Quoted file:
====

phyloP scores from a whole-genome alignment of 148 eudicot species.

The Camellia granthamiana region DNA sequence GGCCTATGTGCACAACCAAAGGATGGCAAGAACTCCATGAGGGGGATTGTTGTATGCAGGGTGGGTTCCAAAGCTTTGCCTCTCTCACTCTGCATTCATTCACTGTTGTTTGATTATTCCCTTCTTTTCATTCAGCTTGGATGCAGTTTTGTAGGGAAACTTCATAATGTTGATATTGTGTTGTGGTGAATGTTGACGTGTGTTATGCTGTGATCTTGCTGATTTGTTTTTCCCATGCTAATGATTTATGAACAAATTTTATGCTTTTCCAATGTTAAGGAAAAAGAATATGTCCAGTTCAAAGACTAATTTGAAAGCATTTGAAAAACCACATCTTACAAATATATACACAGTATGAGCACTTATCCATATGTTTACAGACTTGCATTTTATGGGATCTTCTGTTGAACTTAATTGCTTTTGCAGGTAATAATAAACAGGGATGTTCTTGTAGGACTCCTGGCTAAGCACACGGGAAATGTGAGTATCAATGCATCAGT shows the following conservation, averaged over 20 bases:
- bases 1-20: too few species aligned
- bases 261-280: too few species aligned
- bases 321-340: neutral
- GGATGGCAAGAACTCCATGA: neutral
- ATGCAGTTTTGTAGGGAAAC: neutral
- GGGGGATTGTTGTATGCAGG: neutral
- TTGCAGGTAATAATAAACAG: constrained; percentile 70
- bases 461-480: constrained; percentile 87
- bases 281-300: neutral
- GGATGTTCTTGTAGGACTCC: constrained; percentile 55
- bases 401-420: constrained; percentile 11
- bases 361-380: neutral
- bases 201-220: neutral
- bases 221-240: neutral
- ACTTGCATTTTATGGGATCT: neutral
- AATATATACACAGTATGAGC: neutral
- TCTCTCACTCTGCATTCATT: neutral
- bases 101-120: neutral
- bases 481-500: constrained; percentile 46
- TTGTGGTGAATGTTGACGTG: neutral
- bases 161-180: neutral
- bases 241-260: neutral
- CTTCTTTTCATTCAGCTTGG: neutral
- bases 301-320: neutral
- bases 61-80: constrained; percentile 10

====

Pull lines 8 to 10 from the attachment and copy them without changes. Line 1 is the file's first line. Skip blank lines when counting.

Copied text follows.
- GGGGGATTGTTGTATGCAGG: neutral
- TTGCAGGTAATAATAAACAG: constrained; percentile 70
- bases 461-480: constrained; percentile 87